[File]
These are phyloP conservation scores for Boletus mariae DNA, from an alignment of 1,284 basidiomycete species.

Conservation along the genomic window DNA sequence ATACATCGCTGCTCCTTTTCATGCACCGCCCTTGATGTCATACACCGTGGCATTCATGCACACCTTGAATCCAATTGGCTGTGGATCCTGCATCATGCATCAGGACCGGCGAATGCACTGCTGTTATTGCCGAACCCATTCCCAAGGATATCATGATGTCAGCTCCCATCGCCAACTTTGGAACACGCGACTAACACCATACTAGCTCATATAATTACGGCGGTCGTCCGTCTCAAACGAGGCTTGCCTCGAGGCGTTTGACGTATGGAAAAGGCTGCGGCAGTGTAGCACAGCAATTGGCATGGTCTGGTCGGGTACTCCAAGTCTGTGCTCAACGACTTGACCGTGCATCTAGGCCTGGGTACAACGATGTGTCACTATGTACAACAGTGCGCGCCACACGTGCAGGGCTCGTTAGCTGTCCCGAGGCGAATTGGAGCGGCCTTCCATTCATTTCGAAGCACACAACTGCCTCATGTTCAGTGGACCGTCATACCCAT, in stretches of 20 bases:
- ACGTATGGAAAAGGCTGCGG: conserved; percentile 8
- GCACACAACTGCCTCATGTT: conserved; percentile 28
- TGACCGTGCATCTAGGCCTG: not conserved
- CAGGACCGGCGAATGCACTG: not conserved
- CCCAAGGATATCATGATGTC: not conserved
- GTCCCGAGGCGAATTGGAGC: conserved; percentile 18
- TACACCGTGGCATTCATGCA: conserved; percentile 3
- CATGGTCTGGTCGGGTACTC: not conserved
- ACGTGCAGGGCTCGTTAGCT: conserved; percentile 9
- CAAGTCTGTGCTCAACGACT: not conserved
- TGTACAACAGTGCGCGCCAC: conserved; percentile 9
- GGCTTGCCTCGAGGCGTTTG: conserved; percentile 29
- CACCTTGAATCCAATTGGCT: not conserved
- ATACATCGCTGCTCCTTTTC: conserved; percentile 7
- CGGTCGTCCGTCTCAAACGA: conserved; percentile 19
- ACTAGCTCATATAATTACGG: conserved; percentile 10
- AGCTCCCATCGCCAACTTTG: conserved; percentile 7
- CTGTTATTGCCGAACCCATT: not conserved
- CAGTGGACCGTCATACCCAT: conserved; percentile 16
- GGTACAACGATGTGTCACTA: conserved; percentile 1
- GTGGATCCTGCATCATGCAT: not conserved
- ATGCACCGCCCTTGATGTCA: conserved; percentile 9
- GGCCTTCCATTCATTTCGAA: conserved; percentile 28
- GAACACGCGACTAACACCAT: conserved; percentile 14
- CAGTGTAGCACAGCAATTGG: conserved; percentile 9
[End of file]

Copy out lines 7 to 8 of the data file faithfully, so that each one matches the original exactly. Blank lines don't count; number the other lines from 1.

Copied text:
- CCCAAGGATATCATGATGTC: not conserved
- GTCCCGAGGCGAATTGGAGC: conserved; percentile 18